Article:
A weak pound has brought in the tourists iStock

Inbound flight reservations to the UK spiked in July, as the pound fell in the wake of the country's vote to exit the European Union, according to a new study. Research conducted by travel data and information firm ForwardKeys found that flight reservations to the UK rose 4.3% in the 28 days to July 21, compared to the same period last year – reversing the trend in the month before the 23 June vote when bookings were 2.8% lower.

Bookings from outside Europe rose 8.6% over the same period last year, driven by visitors from the United States and Canada, having been down 0.1% in the month before Brexit.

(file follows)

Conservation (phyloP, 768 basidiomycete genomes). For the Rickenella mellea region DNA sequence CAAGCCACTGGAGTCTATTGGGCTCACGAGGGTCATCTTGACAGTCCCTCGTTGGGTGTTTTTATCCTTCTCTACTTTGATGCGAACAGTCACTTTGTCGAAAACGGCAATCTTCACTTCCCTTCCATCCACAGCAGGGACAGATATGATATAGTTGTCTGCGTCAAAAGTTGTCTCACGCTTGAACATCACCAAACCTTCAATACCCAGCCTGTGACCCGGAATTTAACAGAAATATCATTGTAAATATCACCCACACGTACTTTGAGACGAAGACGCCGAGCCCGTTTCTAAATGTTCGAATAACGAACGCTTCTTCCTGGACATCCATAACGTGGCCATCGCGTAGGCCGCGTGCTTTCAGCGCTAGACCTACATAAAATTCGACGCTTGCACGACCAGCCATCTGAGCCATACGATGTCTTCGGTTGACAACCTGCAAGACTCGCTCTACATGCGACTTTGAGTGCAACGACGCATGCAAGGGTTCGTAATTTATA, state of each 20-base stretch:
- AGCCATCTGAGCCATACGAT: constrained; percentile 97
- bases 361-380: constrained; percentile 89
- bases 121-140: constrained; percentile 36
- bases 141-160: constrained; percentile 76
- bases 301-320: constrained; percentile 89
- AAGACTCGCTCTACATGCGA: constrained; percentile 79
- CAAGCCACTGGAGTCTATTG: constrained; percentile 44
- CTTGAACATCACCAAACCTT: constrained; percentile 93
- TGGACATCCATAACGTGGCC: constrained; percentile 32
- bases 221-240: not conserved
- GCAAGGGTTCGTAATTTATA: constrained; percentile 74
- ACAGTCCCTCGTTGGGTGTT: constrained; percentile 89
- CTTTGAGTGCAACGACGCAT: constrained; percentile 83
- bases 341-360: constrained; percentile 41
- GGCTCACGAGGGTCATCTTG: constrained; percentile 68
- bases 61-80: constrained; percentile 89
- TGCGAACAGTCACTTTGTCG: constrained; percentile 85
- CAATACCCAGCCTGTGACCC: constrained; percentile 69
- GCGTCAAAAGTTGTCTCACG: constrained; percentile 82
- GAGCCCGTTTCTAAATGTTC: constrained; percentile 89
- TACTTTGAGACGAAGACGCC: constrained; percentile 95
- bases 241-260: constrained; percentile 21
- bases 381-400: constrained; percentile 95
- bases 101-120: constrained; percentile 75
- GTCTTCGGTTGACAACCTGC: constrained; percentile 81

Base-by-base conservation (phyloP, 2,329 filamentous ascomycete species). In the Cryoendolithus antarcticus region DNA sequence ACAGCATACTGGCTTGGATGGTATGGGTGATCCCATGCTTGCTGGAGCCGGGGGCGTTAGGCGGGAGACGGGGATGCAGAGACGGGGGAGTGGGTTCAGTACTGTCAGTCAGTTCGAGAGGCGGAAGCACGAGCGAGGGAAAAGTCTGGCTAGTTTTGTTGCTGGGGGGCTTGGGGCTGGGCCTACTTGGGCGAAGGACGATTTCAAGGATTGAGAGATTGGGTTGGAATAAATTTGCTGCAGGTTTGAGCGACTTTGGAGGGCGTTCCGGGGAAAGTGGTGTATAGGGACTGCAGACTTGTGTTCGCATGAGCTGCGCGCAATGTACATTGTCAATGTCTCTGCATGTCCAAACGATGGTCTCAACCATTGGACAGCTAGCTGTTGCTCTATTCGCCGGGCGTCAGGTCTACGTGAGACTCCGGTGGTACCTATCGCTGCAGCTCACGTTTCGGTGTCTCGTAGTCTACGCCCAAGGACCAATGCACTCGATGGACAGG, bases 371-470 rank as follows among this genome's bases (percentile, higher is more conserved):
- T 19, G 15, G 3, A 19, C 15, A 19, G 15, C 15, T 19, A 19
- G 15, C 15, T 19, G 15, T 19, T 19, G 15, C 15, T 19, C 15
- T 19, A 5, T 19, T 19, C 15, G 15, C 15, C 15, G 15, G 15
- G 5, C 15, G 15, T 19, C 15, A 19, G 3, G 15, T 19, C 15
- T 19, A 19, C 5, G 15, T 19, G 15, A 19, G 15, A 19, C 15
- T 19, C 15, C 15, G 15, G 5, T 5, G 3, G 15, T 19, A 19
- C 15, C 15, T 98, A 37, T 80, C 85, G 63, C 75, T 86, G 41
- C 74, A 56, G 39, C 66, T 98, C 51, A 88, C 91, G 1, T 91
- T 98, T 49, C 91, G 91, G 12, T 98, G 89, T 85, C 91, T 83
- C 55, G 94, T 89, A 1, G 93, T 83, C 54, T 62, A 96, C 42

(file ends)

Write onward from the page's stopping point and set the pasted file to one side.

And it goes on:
However, bookings from Europe were 1.8% lower – albeit still an uptick on the 6.8% decline recorded in the four weeks before Brexit.

Olivier Jager, chief executive of ForwardKeys said much of the uptick in bookings was down to a weaker pound, with the currency having shed nearly 10% against both the dollar and euro.

"Brexit had an immediate, positive impact on inbound tourism to the UK, which is converting into better than anticipated arrivals," he added.